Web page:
Tag Archives: prose poetry

Red Fox in Coyote Lands

June 2017 USA Utah >> Idaho >> Oregon >> Washington

The higgledy-piggledy fences sit lop-sided on small hilltops. The grass is drying out for summer, dotted with green shrubs clinging to the soil. There are animals in fields. Horses, lithe and muscular, cows with horns ruminate, goats cluster with mischief. The hills give way to rocky drops tied together with powerlines. The only constant as we trundle through a changing landscape. There are farms. Graveyards for broken down machines. A museum of yesterdays. An abandoned power station sits in a gulley. Crumbled stonework and strange shapes remain. Like a ruined castle for the fuel of the past. We walk towards a future which may swing left or right. The only certainty is uncertainty. We’re running perilously low on gas. But maybe just maybe, with enough downhill roads, we can coast it to the next town.

My Little Bulldozer

There’s a bulldozer that follows me around. The eras of my life in pieces at his feet. The smash and crash and vibrations through the earth as memories fall, crumble, disintegrate. Are trodden down into the soil ready for new foundations. For someone else’s memories to smother the land and chase through freshly made corridors.

The long corridors of my youth stretch out before me with bleached histories fading with the echo of laughter. The rooms where I made friends are all gone. Good friends and bad friends. Those I still exchange birthday cards with and gossip over coffee once in a while. We know each other like two backwards hands that can nonetheless find each other in the dark. But our memories have been smashed into the soil. The benches we sat on in the schoolyard, sharing music through earphones on old walkmans. The tuck shop snacks of iced buns and chip cobs. The places where we witnessed fights and fires, young energy and destruction in minute forms. Spreading through the concrete yard and squeaky classrooms with a furious futility that would soon dissipate to nothing. Another identikit housing estate and my memories bulldozed.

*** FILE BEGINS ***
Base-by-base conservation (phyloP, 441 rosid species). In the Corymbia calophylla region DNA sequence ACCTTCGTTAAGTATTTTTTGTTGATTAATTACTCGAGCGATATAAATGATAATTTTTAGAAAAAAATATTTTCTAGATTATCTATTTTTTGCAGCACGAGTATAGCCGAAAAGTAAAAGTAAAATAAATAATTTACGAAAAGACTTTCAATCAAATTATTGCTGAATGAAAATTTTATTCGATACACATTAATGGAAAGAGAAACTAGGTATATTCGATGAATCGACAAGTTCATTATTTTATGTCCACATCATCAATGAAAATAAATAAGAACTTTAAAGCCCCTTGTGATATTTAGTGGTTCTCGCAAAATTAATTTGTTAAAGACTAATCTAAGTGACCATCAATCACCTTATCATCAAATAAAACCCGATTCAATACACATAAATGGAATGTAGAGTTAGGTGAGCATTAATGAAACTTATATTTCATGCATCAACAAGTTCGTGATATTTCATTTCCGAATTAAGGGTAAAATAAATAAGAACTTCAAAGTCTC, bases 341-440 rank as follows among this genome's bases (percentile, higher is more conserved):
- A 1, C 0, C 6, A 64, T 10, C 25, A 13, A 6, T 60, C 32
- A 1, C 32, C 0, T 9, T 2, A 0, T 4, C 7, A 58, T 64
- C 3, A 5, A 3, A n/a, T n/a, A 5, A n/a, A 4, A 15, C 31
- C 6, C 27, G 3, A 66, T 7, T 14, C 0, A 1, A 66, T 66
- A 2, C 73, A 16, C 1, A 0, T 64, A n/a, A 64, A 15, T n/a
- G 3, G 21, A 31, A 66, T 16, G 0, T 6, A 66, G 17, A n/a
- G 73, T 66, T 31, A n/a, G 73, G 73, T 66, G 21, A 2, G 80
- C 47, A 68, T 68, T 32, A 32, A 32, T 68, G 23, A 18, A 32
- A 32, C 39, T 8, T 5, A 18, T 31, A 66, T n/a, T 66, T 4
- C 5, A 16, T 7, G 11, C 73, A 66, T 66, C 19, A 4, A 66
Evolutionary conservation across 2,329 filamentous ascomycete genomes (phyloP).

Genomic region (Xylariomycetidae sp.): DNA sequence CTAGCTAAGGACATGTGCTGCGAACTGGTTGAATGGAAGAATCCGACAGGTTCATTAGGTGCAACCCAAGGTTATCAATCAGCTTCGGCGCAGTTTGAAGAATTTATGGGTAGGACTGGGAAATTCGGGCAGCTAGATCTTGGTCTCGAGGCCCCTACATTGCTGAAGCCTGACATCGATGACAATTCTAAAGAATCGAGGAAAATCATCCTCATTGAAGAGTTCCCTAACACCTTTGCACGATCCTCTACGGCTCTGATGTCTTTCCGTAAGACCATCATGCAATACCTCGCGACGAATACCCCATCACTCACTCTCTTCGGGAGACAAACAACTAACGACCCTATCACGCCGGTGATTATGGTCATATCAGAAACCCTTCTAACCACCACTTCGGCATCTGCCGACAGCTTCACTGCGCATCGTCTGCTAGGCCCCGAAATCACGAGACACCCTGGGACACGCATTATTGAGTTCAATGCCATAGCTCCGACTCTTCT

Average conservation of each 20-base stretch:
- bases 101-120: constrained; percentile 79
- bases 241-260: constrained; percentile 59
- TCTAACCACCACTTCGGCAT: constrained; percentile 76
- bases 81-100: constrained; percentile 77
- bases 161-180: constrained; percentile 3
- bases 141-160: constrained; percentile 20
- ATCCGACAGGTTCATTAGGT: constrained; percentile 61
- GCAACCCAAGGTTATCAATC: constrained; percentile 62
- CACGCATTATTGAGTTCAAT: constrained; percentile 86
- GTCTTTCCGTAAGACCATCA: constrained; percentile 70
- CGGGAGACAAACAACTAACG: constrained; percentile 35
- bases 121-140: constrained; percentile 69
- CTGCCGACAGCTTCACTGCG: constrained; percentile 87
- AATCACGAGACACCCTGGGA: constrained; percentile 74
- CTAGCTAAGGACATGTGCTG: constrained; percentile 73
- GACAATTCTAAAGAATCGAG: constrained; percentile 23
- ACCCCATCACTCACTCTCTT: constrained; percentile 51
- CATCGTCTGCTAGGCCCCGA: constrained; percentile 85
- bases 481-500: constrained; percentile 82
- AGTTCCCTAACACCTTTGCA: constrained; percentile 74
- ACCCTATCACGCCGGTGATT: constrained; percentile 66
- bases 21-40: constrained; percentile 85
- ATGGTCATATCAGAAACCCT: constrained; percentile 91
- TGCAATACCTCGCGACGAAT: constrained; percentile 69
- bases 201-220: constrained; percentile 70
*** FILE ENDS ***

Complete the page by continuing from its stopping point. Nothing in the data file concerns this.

My 6th form college. More concrete yards and playing fields with hidden smokers’ corners. Stone age teens talk of blazing and we laugh afterwards, mimicking demented enthusiasm. More classrooms with new friends made. Bonding over hatred of Tony Fennec. Watching horror films at 9am for Media Studies. The Texas Chainsaw Massacre burned onto my early morning retinas, while other memories fade. Trampled down by the bulldozers which eventually demolished it all. Another identikit housing estate and my memories bulldozed.

My university campus out in the leafy suburbs. Light passing dreamlike through foliage and Victorian houses with curved glass windows. And the building which housed us a Brutalist shadow against blue-grey skies. More long corridors and endless stairwells splattered with paint, the legacy of careless art students. Climbing to better views and brighter rooms, cold with single glazing and the pinch of morning frost. More friendships formed and funny stories exchanged. Bonding over hatred of pretentious classmates who would no doubt succeed in the art word while we were still shopkeeping and bartending. The echo of those high, bright rooms towering above a northern city remind me of a special time. Maybe the best of times in my rose-tinted nostalgia. An age where the possibilities were endless and friendships would last beyond the final bell. Before the endless possibilities became mounds of impossibilities. Before the hills became too steep and slippery in the pinch of the morning frost. Before the bulldozers came and knocked down my Brutalist dreamscape. Another memory smudged into the soil ready for someone else’s foundations. No identikit housing estate to replace my bulldozed memories, just luxury apartments adding insult to injury. The paint splattered stairwells with ascending views fall away. It’s someone else’s view now. Smug above the city in fancy boxes.